Daily Speculations

The Web Site of  Victor Niederhoffer & Laurel Kenner

Dedicated to the scientific method, free markets, deflating ballyhoo, creating value, and laughter;  a forum for us to use our meager abilities to make the world of specinvestments a better place.

 

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The Chairman
Victor Niederhoffer

10/20/2004
Q&A

Q. I am wondering what the status of your canes* is on a day like this?

Vic: I have a special cane for Morse, the great speculator who lost everything by building things up in the 1890s market, making much money for his friends in issues such as Trolley and Old Fort Wayne. He lost everything and then was a ghost at Trinity Church. An old friend saw him and immediately Trolley and Fort Wayne went up. It shouldn't have.

Question:  Is your point that the same thing relates to the recent inquiries into the insurance and health activities.

Vic: One of the Palindrome's partners said that he felt so stupid on Oct 24, 1997 because the first 9 months of 97 looked so similar to 1929.  It's the same kind of grounding bias that would make people think this would be a repeat of 2002 with the restatements et al.  Yes, I will be hobbling below the round to the vicinity of Trinity Church.

 

Steve Ellison on the Circle of Life

Today is my daughter's 12th birthday and strikingly similar to the day she was born. President Bush was campaigning for re-election. A recession had ended more than a year earlier, but most people were still very pessimistic about the economy. It was the Year of the Monkey. And, oh yes, it would have been a good time to buy stocks.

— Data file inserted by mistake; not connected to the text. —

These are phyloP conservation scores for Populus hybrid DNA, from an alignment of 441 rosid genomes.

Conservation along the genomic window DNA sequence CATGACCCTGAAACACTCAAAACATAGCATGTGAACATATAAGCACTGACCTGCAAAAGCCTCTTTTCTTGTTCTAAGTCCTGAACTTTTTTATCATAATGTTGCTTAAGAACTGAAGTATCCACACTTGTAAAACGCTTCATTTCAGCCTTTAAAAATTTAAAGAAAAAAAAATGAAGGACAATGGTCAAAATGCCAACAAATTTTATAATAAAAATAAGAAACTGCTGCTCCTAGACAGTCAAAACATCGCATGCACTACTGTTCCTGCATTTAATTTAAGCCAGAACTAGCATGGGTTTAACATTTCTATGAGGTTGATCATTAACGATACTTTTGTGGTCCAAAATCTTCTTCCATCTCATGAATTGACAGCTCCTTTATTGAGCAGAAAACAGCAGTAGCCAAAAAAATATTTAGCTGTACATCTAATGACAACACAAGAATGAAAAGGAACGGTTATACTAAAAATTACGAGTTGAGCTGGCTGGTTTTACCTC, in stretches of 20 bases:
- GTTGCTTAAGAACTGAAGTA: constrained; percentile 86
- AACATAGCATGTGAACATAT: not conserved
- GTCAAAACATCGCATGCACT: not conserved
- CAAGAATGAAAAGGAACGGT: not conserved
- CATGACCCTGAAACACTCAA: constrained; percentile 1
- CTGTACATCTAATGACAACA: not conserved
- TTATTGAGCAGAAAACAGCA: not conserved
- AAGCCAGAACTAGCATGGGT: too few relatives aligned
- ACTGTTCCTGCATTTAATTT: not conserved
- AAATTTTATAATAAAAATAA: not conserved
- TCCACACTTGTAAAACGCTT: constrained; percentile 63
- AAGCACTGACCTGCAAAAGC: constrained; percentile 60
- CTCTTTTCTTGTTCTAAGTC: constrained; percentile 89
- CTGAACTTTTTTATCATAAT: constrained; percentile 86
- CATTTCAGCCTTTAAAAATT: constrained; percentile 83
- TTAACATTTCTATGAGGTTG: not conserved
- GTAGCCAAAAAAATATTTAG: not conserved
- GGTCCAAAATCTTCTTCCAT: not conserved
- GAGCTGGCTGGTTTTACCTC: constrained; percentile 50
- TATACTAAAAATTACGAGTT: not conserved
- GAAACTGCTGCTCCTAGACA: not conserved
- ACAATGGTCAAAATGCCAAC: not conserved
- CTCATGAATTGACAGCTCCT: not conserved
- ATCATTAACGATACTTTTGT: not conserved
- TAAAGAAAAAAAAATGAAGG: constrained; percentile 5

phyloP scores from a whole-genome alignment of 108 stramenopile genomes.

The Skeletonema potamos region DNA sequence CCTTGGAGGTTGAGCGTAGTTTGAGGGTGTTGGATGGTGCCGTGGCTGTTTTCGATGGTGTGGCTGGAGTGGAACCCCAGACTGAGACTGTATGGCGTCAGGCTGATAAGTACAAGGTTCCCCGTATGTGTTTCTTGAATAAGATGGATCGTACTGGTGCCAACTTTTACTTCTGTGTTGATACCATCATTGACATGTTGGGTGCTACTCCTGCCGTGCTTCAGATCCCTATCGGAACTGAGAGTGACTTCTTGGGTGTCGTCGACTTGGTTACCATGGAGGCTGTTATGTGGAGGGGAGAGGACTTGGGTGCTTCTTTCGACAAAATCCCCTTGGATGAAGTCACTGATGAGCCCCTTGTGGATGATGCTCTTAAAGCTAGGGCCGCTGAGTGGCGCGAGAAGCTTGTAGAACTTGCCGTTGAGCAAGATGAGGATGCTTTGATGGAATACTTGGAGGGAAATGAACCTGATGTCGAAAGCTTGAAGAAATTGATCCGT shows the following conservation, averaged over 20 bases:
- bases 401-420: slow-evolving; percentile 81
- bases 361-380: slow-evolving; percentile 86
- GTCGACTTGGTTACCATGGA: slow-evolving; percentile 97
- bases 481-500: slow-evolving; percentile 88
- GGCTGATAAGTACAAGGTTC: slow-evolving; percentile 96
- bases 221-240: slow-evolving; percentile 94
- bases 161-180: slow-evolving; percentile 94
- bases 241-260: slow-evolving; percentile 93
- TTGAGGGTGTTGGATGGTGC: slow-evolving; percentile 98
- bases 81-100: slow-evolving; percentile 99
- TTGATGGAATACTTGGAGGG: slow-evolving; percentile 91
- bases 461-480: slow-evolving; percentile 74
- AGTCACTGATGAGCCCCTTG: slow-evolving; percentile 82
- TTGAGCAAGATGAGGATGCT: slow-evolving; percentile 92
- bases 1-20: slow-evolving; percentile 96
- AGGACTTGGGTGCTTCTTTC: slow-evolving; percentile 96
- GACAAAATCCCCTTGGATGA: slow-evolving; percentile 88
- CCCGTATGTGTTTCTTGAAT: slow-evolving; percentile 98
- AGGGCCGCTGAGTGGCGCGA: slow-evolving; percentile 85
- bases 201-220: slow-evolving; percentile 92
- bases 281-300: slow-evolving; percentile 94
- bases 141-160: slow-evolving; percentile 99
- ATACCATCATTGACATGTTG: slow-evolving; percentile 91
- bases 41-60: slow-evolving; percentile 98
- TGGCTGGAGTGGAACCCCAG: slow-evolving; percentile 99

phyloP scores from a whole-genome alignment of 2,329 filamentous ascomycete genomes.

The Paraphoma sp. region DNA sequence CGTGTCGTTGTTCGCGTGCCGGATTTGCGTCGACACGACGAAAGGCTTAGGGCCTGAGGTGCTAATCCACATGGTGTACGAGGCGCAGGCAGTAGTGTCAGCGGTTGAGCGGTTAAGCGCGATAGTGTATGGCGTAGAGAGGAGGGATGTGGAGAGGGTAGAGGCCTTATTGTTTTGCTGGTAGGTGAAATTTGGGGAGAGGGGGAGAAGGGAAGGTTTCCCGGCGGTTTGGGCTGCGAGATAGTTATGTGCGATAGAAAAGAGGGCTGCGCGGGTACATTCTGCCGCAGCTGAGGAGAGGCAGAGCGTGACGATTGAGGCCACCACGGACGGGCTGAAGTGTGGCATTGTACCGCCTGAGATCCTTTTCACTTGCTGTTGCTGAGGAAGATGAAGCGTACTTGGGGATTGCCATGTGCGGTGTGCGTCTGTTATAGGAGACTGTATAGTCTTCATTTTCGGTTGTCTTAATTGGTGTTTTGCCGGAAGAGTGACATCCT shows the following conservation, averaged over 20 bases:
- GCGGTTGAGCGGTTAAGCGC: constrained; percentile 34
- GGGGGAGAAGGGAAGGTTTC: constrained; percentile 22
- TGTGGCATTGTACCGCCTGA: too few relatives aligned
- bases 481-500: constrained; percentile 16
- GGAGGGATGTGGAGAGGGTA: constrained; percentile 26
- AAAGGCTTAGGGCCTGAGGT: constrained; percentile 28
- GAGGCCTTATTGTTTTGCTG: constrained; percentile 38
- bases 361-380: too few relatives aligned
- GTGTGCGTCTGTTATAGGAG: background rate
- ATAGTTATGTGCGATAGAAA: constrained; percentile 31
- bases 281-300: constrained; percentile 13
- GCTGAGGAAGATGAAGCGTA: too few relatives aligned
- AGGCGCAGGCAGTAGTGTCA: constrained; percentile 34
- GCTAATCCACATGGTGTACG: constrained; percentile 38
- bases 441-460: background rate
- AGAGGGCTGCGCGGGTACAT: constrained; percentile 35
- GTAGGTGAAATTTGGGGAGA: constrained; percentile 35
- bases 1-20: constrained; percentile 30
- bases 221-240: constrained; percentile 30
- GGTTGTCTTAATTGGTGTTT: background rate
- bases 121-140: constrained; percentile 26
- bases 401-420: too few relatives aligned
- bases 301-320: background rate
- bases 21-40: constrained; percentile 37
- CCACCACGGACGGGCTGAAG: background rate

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*Take Out the Canes

 

Henry Clews wrote in Twenty-Eight Years in Wall Street (1887):

 

“But few gain sufficient experience in Wall Street to command success until they reach that period of life in which they have one foot in the grave. When this time comes, these old veterans of the Street usually spend long intervals of repose at their comfortable homes, and in times of panic, which recur sometimes oftener than once a year, these old fellows will be seen in Wall Street, hobbling down on their canes to their brokers’ offices.

 

“Then they always buy good stocks to the extent of their bank balances, which they have been permitted to accumulate for just such an emergency. The panic usually rages until enough of these cash purchases of stock is made to afford a big “rake in.” When the panic has spent its force, these old fellows, who have been resting judiciously on their oars in expectation of the inevitable event, which usually returns with the regularity of the seasons, quickly realize, deposit their profits with their bankers, or the overplus thereof, after purchasing more real estate that is on the up grade, for permanent investment, and retire for another season to the quietude of their splendid homes and the bosoms of their happy families.”